Wednesday, December 08, 2004

On Intelligence by Hawkins

I picked up Jeff Dawkins brilliant book, On Intelligence this morning and couldn't put it down. I love the fact that MIT, the pre-eminent bastion of AI turned down his application for admission because Hawkins had the common sense to suggest that the creation of true AI would come from a study of the human brain. There is much in this to remind us that the scientific community can be extraordinarily obtuse in regards to what an outsider might consider as obvious. I am somewhat perplexed at this point, although perhaps Hawkins will remedy my perplexity, with his contention that what he calls invariant representation or the creation of patterns out of sensory input should have little correspondence to the Aristotelian/Platonic notion of form. Indeed, he refers to the idea of eternal forms as "loopy" to our modern way of thinking, although he does feel that Plato was dead-on in terms of his focus. I say this because there is a certain kind of reductionism at work even in Hawkin's notion of what constitutes mind. The idea that the neocortex might be engaged both in pattern recognition and predictions about those patterns really doesn't bring us much closer to understanding how it actually does this than the older theories he critizes. Somebody or something recognizes patterns. When you think about it why should the brain create an invariant representation at all, unless there were something in reality--something like Aristotle's form--to prompt it to do so?

That something or observer to my mind is the deeper identity of the soul, of which, intellection in Aristotle's theory of epistemology (how you know anything) was just one of the five other powers (growth, movement, sensitivity, intellect and volition.) Aristotle's brilliant answer as to how knowing occurred is to my mind still one of the best. The conversion of the phantasm is very similar to what Dawkins is referring to as invariant representation. The only real difference is that Aristotle ties all the pieces together. In Aristotle's theory the passive intellect, much like hot wax imprints the form of whatever thing the sense perceptions are registering and the agent intellect converts that form to a phantasm, or image that matches sensory data with the invariant pattern of the form. Using Hawkin's lingo, with Aristotle's, we might say that as the eyes, for example, register the thing we call a chair, the "accidental" sensory data flows through the neocortex and the pattern recognition occurs when the invariant representation of the form is compared to the current input. However, the neocortex could never compare patterns by itself--SOMETHING has to do the comparing and this is what seems to be missing so far from Hawkins and is not missing from Aristotle. That something is not like viewing an infinity of images of yourself in two mirrors and confusing the reflection of those images with your identity. Those two images don't create your identity, they merely reflect it--you recognize that you are gazing at multiple images of yourself. In other words, you know the difference between the image and yourself because you already know the what, the form of yourself, the invariant representation of something that has substance--that which stands under the image. This recalls the Christian notion of being made in the image and likeness of God--you have substance, life force, soul--whatever you want to call it because your identity originates from the Divine Mind. (Indeed, much of How to Manage Your DICK: Redirect Sexual Energy and Discover Your More Spiritually Evolved, Enlightened Self was about the relationship between the higher self's knowledge of itself and how sexual and other energy impacts that knowing.)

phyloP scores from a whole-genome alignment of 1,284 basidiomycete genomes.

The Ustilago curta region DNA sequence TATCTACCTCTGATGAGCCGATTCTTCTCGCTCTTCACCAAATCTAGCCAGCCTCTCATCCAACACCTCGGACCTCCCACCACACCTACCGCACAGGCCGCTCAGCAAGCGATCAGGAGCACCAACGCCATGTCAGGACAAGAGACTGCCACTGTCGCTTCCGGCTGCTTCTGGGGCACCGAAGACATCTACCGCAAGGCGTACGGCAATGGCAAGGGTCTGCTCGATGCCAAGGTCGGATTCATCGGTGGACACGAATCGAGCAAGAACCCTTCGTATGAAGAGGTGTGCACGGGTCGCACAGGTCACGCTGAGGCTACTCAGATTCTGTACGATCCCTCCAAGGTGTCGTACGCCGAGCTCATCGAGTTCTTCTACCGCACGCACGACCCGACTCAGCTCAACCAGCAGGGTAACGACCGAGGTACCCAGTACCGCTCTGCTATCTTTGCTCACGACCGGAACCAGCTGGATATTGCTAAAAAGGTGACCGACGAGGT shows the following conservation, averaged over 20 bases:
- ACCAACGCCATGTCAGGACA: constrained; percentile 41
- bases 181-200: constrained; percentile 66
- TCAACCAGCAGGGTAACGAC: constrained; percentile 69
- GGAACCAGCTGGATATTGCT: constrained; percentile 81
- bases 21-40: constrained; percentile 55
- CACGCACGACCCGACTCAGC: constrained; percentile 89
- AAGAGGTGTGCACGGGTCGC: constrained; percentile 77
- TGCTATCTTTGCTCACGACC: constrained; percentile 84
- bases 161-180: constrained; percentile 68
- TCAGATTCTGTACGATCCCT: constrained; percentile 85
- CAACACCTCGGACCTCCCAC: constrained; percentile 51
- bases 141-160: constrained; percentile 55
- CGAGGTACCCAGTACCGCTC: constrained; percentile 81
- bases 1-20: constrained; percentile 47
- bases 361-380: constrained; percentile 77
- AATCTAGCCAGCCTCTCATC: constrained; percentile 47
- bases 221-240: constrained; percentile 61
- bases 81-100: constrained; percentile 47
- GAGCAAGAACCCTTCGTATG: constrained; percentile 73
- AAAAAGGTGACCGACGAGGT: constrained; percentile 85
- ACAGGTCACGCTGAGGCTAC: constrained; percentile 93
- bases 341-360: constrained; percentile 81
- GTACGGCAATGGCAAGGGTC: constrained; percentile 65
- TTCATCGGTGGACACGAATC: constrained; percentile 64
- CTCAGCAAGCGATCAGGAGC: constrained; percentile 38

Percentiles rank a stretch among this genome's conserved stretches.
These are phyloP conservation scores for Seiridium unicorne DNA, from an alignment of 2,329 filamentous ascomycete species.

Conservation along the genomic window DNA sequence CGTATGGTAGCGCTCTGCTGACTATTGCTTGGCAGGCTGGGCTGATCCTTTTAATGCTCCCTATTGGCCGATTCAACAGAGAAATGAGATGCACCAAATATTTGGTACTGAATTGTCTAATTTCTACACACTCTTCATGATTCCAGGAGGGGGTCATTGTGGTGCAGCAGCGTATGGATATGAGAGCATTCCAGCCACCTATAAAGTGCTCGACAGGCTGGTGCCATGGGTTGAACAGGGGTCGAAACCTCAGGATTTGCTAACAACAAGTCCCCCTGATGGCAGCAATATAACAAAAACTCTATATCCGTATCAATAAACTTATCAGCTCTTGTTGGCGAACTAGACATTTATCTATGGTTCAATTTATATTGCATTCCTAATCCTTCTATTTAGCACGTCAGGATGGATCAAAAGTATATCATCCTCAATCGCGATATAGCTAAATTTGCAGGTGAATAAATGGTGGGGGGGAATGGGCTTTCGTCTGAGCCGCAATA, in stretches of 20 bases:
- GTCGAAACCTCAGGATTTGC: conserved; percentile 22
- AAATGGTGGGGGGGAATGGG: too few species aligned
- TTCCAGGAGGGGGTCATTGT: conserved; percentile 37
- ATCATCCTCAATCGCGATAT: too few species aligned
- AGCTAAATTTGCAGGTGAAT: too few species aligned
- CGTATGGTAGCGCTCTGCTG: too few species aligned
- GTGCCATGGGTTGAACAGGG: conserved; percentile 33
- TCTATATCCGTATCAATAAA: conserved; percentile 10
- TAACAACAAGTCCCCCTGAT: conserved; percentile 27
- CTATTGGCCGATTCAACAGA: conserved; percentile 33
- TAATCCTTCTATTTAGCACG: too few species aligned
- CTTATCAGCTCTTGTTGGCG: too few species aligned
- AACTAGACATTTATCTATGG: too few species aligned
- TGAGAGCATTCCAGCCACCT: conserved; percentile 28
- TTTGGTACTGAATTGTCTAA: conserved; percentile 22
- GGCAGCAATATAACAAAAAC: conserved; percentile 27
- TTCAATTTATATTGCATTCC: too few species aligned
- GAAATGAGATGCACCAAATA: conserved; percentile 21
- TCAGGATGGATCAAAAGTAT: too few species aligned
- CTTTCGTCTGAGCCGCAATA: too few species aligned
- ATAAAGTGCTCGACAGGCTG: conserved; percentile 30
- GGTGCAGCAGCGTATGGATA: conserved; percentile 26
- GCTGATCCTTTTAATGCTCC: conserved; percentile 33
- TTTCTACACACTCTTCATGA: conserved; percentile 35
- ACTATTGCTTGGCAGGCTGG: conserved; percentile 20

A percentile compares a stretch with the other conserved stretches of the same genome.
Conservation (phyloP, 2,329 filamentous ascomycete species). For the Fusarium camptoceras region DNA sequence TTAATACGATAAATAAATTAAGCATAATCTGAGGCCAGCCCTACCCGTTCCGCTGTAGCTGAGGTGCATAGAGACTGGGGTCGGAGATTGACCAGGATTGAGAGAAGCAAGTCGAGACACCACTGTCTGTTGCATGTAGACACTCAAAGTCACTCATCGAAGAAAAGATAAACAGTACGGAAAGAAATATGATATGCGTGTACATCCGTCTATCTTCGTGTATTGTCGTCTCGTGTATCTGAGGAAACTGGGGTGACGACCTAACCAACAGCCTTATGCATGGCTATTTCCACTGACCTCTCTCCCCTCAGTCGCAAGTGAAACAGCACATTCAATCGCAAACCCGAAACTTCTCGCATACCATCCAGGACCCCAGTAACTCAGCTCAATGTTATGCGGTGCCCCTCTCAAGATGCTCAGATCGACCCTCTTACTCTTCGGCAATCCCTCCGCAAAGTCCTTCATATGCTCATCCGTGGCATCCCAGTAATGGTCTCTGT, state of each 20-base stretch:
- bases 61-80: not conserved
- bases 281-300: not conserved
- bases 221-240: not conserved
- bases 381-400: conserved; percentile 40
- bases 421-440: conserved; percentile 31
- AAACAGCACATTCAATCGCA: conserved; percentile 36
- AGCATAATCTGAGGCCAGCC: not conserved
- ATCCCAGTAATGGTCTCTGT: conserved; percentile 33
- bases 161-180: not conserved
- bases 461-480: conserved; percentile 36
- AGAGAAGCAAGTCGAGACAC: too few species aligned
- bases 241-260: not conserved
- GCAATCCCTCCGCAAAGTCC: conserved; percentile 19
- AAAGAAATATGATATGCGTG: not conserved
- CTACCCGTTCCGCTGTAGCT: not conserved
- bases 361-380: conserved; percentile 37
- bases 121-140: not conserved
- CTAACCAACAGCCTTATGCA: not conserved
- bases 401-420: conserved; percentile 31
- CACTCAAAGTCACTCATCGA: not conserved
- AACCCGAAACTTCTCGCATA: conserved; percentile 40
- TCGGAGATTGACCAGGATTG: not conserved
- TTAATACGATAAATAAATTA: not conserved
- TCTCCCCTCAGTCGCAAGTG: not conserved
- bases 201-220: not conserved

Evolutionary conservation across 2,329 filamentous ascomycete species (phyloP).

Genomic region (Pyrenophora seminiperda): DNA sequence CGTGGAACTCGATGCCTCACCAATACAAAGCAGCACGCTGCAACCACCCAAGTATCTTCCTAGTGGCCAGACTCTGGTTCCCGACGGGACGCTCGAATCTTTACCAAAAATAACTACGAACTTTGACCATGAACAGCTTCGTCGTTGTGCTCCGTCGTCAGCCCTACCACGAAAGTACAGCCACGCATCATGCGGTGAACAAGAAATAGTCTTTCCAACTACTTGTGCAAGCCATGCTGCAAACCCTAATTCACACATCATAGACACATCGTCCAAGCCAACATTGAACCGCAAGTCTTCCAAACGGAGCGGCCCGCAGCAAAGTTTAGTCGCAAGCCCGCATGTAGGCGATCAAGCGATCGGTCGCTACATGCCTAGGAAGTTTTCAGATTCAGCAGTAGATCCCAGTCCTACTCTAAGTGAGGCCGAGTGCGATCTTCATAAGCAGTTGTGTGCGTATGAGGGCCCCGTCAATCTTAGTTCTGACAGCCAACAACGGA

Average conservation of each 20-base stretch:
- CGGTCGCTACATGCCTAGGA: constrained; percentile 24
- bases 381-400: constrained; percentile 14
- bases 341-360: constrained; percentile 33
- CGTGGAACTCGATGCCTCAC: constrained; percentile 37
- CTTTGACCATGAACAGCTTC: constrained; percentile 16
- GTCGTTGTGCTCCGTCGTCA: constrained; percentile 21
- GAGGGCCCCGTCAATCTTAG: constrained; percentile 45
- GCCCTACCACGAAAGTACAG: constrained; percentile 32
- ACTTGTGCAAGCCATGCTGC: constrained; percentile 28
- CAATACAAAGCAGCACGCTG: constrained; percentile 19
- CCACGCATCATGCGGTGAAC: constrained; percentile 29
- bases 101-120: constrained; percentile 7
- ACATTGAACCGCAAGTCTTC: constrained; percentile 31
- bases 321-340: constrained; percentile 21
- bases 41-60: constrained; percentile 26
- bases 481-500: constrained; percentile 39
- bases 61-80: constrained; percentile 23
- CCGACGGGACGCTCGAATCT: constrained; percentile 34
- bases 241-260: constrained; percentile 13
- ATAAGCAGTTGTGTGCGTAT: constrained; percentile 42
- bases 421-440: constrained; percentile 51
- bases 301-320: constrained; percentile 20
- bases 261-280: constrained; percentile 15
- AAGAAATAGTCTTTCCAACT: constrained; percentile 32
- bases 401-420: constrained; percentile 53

I still think that there is much to be said for Plato's notion that all knowledge is remembering. Our ultimate identities and abilities and seem to originate from something closer to Aurobindo's concept of force/consciousness than the endless regression that seems to characterize much of the thinking about how AI works.. How does force become consciousness? What are the dynamics of recognition? This was something that Dad was fascinated with towards the end of this life and rightly so. Understanding the relationship between energy and consciousness is far more important than trying to figure out how things work without a Maker or Unmoved Mover. Tearing apart the brain is like tearing apart a computer to figure out how the computer made itself. You can't do it. You gotta find the builder of the hardware and the programmer of the software.

I don't want to sound like I'm poo-pooing Hawkins, he is really onto something--a guy not afraid to venture into uncharted waters and challenge some of the intuitive paradigms that may in fact not be true. Now if he would just take on global warming...

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